September 15, 2016 by Robert Franklin, Esq, Member, National Board of Directors, National Parents Organization
If you want hard information about marriage rates, divorce rates or the relative stability of intimate relationships, your go-to source would probably not be Glamour magazine. Here’s why (Glamour, 9/13/16). Still, writer Suzannah Weiss provides some interesting facts.
Weiss wonders about an important topic – the decline of marriage rates in the United States. Unfortunately, she doesn’t wonder very deeply or very skeptically.
Over the years, it's become far more common for couples to live together before getting married. A Census Bureau report from last year found that between 1967 and 2014, the share of Americans over 18 living with an unmarried partner went from virtually zero to nearly one tenth, while the proportion of those living with a spouse declined from around 70 to 50 percent. But according to a new study in Demography, living together is less likely to lead to marriage than it used to be.
In fact, it’s never been likely to do so. Numerous studies have shown that live-in partnerships tend to be significantly less stable than married ones, at least here in the U.S. (In Scandinavian countries, that may not be true.) So why are relationships, married or otherwise, becoming less stable?
The reason why becomes clearer when the data is broken down by population. The trend, it turns out, only applies to those without a college education. And that's not because those with lower education levels don't want to get hitched. They actually hope to get married just as much as anyone else. Rather, couples may be breaking up and refraining from marriage due to financial obstacles, Kelly Raley, a University of Texas sociology professor who coauthored the study, told us.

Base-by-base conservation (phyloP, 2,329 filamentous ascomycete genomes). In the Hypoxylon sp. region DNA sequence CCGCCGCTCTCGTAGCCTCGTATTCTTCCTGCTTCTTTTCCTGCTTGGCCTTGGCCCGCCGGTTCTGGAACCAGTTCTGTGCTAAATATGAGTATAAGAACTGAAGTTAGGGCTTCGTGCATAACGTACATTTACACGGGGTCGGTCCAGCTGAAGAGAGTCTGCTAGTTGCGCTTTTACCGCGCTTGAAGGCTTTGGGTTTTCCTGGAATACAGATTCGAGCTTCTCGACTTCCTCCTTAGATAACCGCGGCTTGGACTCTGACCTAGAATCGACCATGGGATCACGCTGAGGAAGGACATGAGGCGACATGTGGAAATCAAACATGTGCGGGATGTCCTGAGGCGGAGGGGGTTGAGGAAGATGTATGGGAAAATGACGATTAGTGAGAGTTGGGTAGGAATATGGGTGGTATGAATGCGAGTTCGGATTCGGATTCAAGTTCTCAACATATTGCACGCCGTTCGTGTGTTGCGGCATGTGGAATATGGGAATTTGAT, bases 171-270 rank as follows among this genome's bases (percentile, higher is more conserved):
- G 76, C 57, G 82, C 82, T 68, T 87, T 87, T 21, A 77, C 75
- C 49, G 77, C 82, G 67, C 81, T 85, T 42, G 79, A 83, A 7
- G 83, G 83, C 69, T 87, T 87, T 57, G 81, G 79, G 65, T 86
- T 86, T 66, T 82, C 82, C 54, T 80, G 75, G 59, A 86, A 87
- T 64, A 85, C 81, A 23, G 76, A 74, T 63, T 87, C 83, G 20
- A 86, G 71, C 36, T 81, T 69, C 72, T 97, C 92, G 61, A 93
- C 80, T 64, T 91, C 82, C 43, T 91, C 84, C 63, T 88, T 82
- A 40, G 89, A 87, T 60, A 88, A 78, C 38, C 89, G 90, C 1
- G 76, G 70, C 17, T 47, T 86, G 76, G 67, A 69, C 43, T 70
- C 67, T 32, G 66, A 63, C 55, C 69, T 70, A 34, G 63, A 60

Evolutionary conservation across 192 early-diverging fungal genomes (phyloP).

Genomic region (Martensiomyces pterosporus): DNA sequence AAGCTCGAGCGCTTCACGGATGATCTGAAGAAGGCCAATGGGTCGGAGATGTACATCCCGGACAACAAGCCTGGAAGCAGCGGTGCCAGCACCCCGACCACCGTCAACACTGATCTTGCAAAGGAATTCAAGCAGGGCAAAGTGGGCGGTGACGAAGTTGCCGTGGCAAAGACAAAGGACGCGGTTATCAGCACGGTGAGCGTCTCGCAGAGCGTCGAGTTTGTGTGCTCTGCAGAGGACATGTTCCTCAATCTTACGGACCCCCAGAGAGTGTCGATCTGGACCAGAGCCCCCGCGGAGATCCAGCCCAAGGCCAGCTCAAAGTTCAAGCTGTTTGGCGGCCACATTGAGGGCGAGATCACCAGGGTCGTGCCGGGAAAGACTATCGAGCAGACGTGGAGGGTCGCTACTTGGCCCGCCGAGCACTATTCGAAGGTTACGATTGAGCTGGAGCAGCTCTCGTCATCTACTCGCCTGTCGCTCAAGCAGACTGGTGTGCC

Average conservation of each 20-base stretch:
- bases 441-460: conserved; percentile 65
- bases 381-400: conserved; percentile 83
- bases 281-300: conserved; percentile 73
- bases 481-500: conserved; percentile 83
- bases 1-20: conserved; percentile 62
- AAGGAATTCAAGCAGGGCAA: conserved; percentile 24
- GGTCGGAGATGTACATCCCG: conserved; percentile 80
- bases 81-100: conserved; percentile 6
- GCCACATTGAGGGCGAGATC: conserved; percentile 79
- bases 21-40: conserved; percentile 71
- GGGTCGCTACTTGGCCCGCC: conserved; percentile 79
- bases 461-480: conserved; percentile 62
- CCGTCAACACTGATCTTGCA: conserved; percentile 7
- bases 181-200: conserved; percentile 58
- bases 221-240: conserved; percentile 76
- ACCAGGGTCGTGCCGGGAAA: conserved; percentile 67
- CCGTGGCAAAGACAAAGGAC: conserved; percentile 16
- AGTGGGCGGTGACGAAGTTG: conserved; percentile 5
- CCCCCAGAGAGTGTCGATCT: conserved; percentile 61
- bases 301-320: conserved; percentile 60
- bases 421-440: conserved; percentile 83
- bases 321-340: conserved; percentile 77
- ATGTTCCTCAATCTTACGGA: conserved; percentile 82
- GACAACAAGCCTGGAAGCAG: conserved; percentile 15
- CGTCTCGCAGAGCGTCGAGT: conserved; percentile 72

"One likely set of issues is low wages and unstable employment, more common for people without a college degree," she said. While some policymakers want to increase marriage rates by encouraging people to get married, she explained, that probably won't work if couples can't even afford it.
Hmm. The idea that low income people “can’t even afford” to be married is patent nonsense. Obviously, there’s nothing that makes being married and living together more expensive than not being married and living together. And living apart is the most expensive of all, requiring as it does, two sets of living accommodations, two sets of utility bills, two sets of household insurance bills, etc. For cohabiting to make financial sense, each person only needs to contribute a little more to the family revenue than their own incremental cost. So Weiss and Prof. Raley get it wrong.
Here’s a more sensible view of the matter (Bloomberg, 7/27/16).
A Harvard University study suggests that neither financial strains nor women's increased ability to get out of an unhappy marriage, starting in the 1970s, is typically the main reason for a split.
The big factor, Harvard sociology professor Alexandra Killewald found, is the husband's employment status. For the past four decades, she discovered, husbands who aren’t employed full time have a 3.3 percent chance of getting divorced in any given year, compared with 2.5 percent for husbands employed full time. In other words, their marriages are one-third more likely to break up…
“Wives have more freedom in how they ‘do’ marriage,” Killewald said, but husbands are still expected to be the breadwinner…
Her conclusion: The couples’ income and the wives’ economic independence didn't correlate with a higher risk of divorce.